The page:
We can’t become a new person. But we can change our old neural wiring
There’s always a special excitement at the beginning of a new year. It feels like, “Wow — here’s my chance to start over! This year, I can drop the old me and don the new one, the one I’ve always wanted to be.” In this spirit, we tend to think of Rosh Hashanah — the “head of the year” — as a pivotal point, the turning point for our transformation. And while the inspiration we derive from this perspective is helpful, the truth is that it rests on a faulty premise: We are not, in fact, about to morph into something completely new this year — or any other year.
The “Old You” Is Still Here
Of course, you may have already figured that out. For example, perhaps you promised yourself that you’d stop yelling at the kids last Rosh Hashanah and — surprise, surprise — you’re making that same promise this year again. In fact, if you actually keep records (a highly recommended practice), you’ll see that sweeping changes virtually never happen and even miniscule improvements are hard to come by. I say this not to discourage you from trying to improve, but rather to suggest that you might need to find a better way of going about it.
To begin with, it might be helpful to reframe the task itself. Instead of discarding unwanted behaviors, why not try building on old ones? After all, the “old you” is still very much here. When your spouse irks you, all those neural networks you’ve built over the years that trigger all those defensive counterattacks are still alive and well in your brain. Wanting to get rid of them is very different from actually getting rid of them.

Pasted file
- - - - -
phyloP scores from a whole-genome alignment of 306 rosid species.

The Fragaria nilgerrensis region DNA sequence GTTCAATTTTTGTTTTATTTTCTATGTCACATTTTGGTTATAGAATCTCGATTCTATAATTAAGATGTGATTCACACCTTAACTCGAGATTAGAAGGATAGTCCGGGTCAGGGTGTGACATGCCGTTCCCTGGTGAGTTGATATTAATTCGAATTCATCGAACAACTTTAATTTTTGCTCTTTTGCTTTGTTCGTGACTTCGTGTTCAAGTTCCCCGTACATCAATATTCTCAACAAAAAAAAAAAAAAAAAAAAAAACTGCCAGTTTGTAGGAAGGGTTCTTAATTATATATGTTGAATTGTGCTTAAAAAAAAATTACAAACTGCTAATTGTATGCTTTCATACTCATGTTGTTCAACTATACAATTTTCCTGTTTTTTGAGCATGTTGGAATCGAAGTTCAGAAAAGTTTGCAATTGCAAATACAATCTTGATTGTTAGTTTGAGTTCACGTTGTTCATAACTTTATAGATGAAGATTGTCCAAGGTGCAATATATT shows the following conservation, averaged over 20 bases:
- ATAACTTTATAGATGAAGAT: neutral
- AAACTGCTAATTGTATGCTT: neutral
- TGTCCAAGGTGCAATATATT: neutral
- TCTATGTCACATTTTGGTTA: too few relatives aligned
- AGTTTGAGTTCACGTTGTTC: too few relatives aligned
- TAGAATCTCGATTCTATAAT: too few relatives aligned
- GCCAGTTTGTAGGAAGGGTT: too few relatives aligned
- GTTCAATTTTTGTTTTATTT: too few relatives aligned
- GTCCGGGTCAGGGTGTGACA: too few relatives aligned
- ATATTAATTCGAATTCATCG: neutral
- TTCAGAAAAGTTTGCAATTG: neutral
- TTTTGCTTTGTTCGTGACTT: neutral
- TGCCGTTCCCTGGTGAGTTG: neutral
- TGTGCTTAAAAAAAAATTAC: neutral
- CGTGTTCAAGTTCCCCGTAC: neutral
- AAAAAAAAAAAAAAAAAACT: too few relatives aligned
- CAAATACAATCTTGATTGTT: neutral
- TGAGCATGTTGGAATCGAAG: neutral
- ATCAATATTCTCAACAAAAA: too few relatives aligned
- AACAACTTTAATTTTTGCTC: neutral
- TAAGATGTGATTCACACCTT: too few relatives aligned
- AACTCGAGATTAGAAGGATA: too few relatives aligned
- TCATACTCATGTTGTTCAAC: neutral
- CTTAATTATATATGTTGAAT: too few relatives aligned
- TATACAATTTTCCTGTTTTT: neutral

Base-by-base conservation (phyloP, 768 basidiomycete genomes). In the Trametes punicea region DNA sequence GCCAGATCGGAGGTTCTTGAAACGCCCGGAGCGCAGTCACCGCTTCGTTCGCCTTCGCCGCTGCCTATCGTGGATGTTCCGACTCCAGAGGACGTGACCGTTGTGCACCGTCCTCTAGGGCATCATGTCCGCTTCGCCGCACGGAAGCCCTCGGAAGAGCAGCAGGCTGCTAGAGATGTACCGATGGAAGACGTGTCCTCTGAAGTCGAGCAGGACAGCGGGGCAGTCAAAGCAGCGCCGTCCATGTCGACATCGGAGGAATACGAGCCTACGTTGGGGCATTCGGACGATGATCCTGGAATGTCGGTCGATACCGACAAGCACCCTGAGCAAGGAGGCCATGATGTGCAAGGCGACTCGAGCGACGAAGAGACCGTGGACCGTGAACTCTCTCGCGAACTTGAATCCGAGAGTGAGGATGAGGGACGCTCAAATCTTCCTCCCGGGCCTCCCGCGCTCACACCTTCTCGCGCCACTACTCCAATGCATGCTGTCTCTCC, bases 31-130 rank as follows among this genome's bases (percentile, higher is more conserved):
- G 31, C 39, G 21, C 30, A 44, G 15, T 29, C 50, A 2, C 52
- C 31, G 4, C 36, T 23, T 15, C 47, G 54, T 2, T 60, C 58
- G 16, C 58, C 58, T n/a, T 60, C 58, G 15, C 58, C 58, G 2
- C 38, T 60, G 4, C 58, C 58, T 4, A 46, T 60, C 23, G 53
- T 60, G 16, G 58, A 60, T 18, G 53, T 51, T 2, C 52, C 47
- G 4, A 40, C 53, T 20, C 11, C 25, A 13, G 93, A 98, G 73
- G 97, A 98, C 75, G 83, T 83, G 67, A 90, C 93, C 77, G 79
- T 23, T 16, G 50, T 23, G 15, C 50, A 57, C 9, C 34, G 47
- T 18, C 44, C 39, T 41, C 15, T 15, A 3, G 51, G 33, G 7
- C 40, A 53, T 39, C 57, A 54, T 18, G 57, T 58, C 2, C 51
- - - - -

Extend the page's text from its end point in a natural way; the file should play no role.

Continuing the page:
It’s as if you’ve “decided” to get a new arm this year and, doing nothing else about it, are surprised to find yourself waking up with the old arm still attached to your shoulder. The neural networks in your brain, those responsible for your quick retorts, sarcastic comebacks, and/or raised voice, or whatever, are all equally attached to you. They are woven into the fabric of your brain.
Intercept the Circuit
If you really wanted a new arm, you’d have to undergo surgery to remove the old one and then you’d have to attach the new one. When it comes to changing the wired pathways of your brain (the neural pathways that generate your behavior), you will also have to perform some type of “psychosurgery.” And keep in mind that you can’t insert some entirely new neural structure into your brain, so forget your goal to become a “new you.” You will not be transforming into a happy, tranquil, confident, super-communicator this Rosh Hashanah.
But perhaps you can learn to keep your lips pressed together for 30 seconds following a surge of frustration with your spouse or children. And if you do manage to make that one small change in your wiring, you’ve created a stepping stone from which you can make many more changes. For instance, the pressing of the lips together prevents a surge of adrenalin from hijacking the common-sense faculty (located in your frontal cortex), thus preventing you from engaging in the formerly automatic destructive communication patterns that are produced just a bit further down the line of that same neural pathway.
The “surgery” involves inserting the lip-press into the old circuit as soon as you feel a physical shift from your normal, relaxed state to a state of irritation. As soon as you notice the irritation, press your lips together. Once you’ve done this, the remainder of the circuit will change on its own. The sarcasm, retorts, and raised voice will disappear by themselves. Meanwhile, with lips tightly closed and brain wide open, you’ll be able to decide what steps you want to take to handle the provocative situation that triggered the circuit in the first place.
You may decide that no comment is necessary or a time-out would be helpful followed by problem-solving and communication later on in the day. What you decide matters far less than the fact that you’ve made it possible to decide, due to the small change you inserted into a live wire.
Whatever you’re trying to change this year, follow the same principle: Add something to the middle of a circuit that is currently running in the “old you.” This is how you will eventually become a truly new you!
(Originally featured in Family First, Issue 710)
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